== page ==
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static data structure


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A data structure whose organizational characteristics are invariant throughout its lifetime. Such structures are well supported by high-level languages and familiar examples are arrays and records. The prime features of static structures are(a) none of the structural information need be stored explicitly within the elements – it is often held in a distinct logical/physical header;(b) the elements of an allocated structure are physically contiguous, held in a single segment of memory;(c) all descriptive information, other than the physical location of the allocated structure, is determined by the structure definition;(d) relationships between elements do not change during the lifetime of the structure.Relaxation of these features leads to the concept of a dynamic data structure.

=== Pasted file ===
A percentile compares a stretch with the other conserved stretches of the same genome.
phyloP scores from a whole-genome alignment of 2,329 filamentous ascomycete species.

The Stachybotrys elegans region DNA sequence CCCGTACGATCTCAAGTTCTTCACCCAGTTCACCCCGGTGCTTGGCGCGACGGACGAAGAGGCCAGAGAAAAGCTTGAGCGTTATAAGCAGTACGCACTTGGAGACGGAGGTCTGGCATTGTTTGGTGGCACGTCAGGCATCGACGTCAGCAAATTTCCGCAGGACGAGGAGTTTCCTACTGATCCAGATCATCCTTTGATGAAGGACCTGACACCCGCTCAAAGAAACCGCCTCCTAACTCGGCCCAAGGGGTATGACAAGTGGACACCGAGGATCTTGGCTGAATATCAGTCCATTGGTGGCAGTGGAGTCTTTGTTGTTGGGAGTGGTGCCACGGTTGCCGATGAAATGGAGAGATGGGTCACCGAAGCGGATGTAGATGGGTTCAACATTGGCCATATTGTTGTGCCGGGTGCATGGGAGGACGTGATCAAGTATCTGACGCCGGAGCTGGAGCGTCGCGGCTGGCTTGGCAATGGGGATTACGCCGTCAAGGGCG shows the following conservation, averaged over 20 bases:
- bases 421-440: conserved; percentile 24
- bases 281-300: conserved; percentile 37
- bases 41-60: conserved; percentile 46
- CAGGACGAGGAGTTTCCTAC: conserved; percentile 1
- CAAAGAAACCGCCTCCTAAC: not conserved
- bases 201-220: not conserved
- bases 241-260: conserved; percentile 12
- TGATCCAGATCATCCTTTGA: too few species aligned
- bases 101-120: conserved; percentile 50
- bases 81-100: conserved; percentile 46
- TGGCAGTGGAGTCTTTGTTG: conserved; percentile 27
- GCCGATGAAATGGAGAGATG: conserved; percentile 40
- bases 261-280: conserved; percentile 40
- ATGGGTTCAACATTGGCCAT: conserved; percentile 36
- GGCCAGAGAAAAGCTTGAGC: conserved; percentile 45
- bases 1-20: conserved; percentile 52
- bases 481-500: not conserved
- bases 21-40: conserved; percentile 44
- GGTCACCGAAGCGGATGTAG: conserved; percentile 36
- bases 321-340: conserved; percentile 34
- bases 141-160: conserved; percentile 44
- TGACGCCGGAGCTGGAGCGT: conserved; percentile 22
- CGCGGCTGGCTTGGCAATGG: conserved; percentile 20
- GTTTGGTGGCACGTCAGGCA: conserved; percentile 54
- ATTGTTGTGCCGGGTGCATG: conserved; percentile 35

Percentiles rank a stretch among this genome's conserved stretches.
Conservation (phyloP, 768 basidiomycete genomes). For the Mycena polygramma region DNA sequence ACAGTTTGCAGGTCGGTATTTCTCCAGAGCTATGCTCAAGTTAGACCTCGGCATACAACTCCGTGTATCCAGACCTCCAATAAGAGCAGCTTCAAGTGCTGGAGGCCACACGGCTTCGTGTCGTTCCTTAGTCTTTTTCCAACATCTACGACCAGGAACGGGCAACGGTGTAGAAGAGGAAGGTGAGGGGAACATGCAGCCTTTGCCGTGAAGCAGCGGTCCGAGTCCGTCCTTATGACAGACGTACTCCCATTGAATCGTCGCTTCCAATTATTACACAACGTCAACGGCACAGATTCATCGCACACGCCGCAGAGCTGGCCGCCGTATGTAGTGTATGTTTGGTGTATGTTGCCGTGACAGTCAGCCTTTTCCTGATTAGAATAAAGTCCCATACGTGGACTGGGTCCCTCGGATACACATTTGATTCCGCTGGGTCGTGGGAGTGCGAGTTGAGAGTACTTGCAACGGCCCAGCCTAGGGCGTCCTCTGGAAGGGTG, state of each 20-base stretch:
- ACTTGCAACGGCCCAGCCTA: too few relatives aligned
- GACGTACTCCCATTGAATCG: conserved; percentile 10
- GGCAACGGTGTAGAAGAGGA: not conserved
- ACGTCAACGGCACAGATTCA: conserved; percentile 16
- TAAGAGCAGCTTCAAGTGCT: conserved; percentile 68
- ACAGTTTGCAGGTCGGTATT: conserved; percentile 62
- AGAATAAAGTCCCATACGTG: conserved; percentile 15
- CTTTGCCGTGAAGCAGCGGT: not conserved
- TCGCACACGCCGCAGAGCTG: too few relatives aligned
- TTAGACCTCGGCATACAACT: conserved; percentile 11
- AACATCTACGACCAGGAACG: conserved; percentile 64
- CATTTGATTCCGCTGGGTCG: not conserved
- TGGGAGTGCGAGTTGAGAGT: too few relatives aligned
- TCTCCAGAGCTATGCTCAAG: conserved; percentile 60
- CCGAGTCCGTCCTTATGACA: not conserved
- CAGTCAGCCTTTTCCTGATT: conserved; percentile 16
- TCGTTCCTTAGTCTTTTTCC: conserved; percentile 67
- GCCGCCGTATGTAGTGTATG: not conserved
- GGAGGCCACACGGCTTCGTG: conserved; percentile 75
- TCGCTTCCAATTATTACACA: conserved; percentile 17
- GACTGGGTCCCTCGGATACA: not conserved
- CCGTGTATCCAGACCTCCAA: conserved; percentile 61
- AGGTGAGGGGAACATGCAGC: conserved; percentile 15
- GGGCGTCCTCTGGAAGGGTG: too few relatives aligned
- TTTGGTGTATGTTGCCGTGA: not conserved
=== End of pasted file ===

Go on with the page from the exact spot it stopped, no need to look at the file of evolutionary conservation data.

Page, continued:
(a) none of the structural information need be stored explicitly within the elements – it is often held in a distinct logical/physical header;

(b) the elements of an allocated structure are physically contiguous, held in a single segment of memory;

(c) all descriptive information, other than the physical location of the allocated structure, is determined by the structure definition;

(d) relationships between elements do not change during the lifetime of the structure.

Subjects: Computing.


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